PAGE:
Inspiring Change with a Health Disparities Conference
By Stuart Nelson
October 9th, 2013
Two weeks ago, ISH, with support from Houston Graduate School of Theology, sponsored a forum that brought experts from around the City of Houston together to discuss health disparities in the context of changing demographics in our city. While events centering on this topic frequent urban lecture halls, the panel brought together for this particular forum was unusual because of the depth of experience and range of perspectives that it brought to the table.
Larry Payne began the afternoon with a simple metaphor using a rubber band. One end of the rubber band, he explained while holding one up, represents “the vision.” It represents what Martin Luther King Jr. referred to as “the beloved community.” Then, looping one finger through the rubber band and bringing it down to his waist, he explained that the other end of the rubber band represents the political, social, economic “messiness” that reality brings with it. This messiness, of course, apparent in the now thin, straining rubber band, is always trying to pull against the vision. The gap in the band – the place where the tension in the rubber band is held – Mr. Payne explained, is where human beings dwell. It is up to us to choose how we are to proceed in the face of the tension between the vision and reality. Will we allow ourselves to be paralyzed by the messiness of the world?
Dr. Stephen Klineberg elaborated on what “reality” means for the city of Houston, and how that reality has changed over the past three decades. He explained how the massive success of commercial industry here has impacted historical communities, and how our extreme ethnic and cultural diversity makes Houston both a special place and one with unique challenges. His talk set the stage for a detailed and grim view of the disparities in our society, provided by Dr. Lovell Jones. Dr. Jones spoke about the history of disparities in America, and his thoughts on why things are as bad as they are. He spoke about the radical differences in the quality, quantity, and success of treatment between racial and ethnic groups, giving particular attention to the African American Community. For example, in one striking case, Dr. Jones informed us that the black-white ratio of infant mortality in the United States has not changed in 100 years. In other words, absolutely zero progress has been made in this metric despite the presumed civil and social advancement that has been made in the same timeframe. The facts he provided and the questions he posed left me thinking about my own role in the bigger picture, and I suspect that much of the audience felt the same way.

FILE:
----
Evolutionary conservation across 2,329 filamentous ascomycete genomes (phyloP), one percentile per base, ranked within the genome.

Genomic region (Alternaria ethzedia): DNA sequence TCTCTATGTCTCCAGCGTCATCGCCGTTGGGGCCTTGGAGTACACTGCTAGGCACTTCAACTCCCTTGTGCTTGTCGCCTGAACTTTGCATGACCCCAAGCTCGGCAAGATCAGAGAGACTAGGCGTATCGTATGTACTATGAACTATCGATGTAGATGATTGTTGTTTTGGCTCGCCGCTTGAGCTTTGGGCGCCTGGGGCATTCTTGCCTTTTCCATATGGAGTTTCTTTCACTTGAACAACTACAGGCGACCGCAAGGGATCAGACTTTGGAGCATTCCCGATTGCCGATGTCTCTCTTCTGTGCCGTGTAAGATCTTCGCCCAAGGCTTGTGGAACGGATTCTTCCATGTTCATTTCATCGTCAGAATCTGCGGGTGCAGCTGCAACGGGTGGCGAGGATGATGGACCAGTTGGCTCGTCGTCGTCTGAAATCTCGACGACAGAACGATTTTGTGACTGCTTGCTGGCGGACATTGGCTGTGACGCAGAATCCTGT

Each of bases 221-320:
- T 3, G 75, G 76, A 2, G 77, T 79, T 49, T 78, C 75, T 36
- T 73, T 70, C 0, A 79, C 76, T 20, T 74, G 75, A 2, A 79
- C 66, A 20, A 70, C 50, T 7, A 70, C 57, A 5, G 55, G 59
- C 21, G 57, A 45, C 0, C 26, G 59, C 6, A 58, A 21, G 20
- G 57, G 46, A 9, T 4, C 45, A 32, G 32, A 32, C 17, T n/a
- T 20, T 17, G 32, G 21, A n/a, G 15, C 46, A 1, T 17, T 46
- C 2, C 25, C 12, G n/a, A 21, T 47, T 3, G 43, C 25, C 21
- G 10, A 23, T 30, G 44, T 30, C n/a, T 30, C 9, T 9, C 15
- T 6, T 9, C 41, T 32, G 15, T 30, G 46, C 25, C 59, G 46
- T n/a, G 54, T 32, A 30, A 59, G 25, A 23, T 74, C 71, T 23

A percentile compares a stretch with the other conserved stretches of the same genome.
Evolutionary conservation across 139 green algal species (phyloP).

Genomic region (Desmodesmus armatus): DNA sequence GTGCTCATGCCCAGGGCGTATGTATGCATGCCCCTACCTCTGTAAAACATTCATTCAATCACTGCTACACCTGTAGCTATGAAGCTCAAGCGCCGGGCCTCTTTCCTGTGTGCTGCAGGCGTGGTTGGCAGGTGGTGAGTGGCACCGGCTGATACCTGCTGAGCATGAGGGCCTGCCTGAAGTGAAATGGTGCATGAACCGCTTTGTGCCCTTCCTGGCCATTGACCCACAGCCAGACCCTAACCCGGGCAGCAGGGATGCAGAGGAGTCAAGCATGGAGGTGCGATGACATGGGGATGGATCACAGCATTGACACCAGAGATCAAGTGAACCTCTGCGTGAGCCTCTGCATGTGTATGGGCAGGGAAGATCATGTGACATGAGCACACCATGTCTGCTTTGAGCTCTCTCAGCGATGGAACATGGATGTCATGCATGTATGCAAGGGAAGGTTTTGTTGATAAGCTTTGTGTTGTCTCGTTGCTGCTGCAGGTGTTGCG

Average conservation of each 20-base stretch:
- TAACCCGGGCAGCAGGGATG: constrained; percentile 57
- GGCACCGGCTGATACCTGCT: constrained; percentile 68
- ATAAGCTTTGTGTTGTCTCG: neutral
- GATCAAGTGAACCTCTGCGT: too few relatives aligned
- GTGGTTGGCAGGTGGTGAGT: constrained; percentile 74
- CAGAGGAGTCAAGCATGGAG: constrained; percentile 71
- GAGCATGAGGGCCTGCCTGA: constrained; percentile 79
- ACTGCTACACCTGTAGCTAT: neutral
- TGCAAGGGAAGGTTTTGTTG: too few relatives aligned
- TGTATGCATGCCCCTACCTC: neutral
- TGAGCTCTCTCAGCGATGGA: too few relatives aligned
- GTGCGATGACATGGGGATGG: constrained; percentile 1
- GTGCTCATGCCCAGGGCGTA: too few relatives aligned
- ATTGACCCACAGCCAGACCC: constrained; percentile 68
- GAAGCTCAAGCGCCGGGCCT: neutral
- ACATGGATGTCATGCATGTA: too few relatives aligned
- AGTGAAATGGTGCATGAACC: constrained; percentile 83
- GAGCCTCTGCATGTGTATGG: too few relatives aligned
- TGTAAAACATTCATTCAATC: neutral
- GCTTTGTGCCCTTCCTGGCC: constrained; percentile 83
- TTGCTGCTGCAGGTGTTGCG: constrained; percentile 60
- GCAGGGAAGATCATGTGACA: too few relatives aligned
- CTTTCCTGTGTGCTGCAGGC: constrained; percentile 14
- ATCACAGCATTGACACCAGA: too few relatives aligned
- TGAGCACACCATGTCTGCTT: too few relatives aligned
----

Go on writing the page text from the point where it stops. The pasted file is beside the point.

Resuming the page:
If Dr. Jones presented a case informing us just how pressing the issue of health disparities is for our community, and just how hard the hurdles are to cross, Dr. Patricia “Gail” Bray showed us what her community of service is doing to combat inequality and to promote health and well being in communities that have been historically underserved. Most striking for me was hearing about the profound role that technology and online resources play in increasing access to care in the communities that need it most. She spoke of several initiatives that are based on a model of continued assessment and implementation, using data driven, outcomes-based grant-making policy to drive systemic change in the neighborhoods that are struggling with basic health needs.
To close the lectures off, Reverend Bill Lawson and Archbishop Fiorenza spoke of their experiences, both personal and professional, with health disparities, paying special attention to the role that faith and community have in the moral and spiritual parts of combating inequality. And we learned that there are profound moral and spiritual sides to this story. Rev. Lawson reminded us of this when he told the story of MLK beginning his ministry by paying attention to those who were in need – his spiritual life and his life in service to his neighbors were two sides of the same coin.
Perhaps the most emotionally charged portion of the afternoon came at the very end of the program, after many attendees had left. It was then, during the Q+A, that people from the audience got up to tell their stories and express their thoughts. The room fell silent as one woman, close to tears, expressed immense frustration at how big and deep this topic is and how helpless an individual can feel when trying to comprehend its nuances to affect change. Harkening back to Larry Payne’s metaphor – we heard how daunting the “messiness” of reality can be.
The Archbishop closed the afternoon by noting, “Most people are of good will. But there is a lack of political will to do something about this problem because there is a culture of indifference that pervades society. The effect of this indifference is a lack of sensitivity to those who are suffering, suffering everyday.”
These final statements reminded me that too many people are caught up in the messiness of everyday life – prevented from reaching the beloved community by the force of an unrelenting rubber band. Those of us with spiritual, physical, and economic strength must point ahead to the flickering possibility of a just society and use this inspiration to spread word of the vision.
Stuart Nelson is the Project Manager for the ISH. He uses his formal training in both the sciences and the humanities to creatively plan programs, organize services, and assist with the ISH online presence and tech needs, as well as to serve in administrative capacities. You can read more about Stuart HERE.